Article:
In October, NSA whistleblower Edward Snowden claimed Uncle Sam's spies tapped into the optic-fiber cables linking the data centers of Google and Yahoo!
By intercepting this flow of information, agents were able to spy on folks' online activities on a massive scale. Google and Yahoo! insisted they did not hand over the keys to their private network links, leaving many to wonder how exactly the surveillance was carried out.
Today it's claimed the NSA pressured four optic-fiber providers into granting spies access to those sensitive data center connections.
Unnamed sources told the New York Times the NSA was allowed to reach into the digital arteries without Google or Yahoo! noticing, at least not initially.
Out of the telcos accused of opening up their connectivity links, network service provider Level 3 Communications is said to have been a particularly willing participant in the practice, the New York Times alleged. Level 3 did not respond to requests for comment on the matter.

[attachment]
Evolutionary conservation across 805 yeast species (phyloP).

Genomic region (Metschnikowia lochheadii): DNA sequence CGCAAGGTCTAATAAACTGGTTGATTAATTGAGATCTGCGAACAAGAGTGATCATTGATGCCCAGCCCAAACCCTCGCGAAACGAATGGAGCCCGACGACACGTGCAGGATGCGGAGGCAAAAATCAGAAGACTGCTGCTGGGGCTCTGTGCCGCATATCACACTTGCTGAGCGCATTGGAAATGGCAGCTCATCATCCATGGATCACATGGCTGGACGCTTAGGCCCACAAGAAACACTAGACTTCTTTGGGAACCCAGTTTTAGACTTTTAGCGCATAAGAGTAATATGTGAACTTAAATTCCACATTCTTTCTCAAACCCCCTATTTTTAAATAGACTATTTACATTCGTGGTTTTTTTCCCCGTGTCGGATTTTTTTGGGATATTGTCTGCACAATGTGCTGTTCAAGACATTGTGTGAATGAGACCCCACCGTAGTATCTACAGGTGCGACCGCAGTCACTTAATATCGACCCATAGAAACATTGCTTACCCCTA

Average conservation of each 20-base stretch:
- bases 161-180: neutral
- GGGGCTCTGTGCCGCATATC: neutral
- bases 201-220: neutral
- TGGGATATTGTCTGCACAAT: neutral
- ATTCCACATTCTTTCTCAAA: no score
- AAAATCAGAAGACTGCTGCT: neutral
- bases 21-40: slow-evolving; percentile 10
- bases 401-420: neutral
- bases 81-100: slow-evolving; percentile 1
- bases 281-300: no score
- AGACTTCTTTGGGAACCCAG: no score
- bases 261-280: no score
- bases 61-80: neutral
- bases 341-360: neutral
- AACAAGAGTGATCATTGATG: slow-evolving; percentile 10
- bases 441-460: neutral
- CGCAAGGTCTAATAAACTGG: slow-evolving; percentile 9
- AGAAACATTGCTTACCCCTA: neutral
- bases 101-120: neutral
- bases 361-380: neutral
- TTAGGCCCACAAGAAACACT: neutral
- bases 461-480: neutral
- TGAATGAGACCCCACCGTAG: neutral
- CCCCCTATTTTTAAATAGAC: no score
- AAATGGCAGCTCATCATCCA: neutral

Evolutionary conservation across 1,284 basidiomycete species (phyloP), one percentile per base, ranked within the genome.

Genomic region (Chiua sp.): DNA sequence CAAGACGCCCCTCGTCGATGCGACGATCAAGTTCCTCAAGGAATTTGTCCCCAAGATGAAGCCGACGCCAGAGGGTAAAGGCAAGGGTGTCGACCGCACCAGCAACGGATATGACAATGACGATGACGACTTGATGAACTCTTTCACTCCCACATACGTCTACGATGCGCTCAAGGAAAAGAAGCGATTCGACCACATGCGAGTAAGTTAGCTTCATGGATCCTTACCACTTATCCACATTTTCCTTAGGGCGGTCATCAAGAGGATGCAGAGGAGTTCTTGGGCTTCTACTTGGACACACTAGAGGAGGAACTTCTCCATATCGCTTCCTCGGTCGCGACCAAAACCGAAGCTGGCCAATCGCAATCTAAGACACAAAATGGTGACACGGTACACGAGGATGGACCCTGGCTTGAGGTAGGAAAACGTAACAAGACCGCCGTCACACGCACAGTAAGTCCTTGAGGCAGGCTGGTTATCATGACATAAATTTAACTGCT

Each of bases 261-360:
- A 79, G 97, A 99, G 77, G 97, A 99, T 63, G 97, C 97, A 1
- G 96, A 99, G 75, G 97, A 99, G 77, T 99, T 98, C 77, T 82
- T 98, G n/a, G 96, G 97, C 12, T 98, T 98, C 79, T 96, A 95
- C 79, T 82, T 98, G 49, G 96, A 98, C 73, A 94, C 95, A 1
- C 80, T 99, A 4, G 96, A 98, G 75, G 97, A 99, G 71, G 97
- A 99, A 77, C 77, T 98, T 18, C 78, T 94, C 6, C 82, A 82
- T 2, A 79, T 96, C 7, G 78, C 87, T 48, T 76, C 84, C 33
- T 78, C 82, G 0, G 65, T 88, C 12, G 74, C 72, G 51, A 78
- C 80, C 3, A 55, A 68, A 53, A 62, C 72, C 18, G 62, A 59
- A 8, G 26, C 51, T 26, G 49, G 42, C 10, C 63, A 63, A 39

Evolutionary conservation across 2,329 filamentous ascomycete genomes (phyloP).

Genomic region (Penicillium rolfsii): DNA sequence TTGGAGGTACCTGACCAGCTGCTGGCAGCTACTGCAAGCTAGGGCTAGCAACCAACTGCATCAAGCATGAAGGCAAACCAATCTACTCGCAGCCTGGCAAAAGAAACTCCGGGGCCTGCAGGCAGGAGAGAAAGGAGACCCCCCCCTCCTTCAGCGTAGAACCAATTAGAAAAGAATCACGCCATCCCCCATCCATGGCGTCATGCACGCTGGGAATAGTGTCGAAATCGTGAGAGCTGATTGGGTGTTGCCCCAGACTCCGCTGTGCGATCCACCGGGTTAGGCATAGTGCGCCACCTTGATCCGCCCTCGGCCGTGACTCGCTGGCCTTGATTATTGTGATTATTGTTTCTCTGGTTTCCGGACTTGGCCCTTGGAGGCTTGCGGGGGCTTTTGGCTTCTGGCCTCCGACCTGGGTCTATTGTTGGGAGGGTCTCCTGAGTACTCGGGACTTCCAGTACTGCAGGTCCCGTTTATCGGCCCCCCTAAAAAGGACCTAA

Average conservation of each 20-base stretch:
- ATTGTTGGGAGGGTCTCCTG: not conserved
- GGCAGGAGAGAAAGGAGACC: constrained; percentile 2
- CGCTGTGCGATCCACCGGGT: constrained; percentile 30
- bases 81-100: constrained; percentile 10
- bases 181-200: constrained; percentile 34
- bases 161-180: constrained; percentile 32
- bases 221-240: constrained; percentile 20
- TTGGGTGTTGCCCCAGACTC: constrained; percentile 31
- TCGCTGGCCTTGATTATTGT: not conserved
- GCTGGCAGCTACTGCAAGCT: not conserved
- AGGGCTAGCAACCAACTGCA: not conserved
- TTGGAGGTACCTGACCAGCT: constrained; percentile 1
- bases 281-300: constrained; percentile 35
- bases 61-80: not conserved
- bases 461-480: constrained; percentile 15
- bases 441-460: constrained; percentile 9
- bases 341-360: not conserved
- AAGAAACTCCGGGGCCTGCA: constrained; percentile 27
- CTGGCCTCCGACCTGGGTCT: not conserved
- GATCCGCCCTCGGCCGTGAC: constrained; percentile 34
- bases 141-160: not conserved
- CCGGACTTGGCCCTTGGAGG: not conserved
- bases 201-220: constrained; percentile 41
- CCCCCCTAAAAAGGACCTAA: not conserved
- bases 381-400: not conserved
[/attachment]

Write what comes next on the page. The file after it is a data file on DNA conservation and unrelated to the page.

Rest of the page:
Communications providers Verizon Communications, BT Group and Vodafone – also named in the same NYT article – have previously maintained they are required to follow the law when government agents come knocking. In November, the trio were accused of handing Blighty's GCHQ access to vital undersea cabling carrying the public internet.
The NSA's flagship dragnet program PRISM, which can end up gathering information on perfectly innocent people, is facing a court fight from the Electronic Privacy Information Council (EPIC): that group wants the NSA to reveal the legal basis for operating the PRISM platform.
"Through this lawsuit, EPIC seeks to clarify which, if any, legal authority would permit such extensive domestic surveillance of personal activities," EPIC said. ®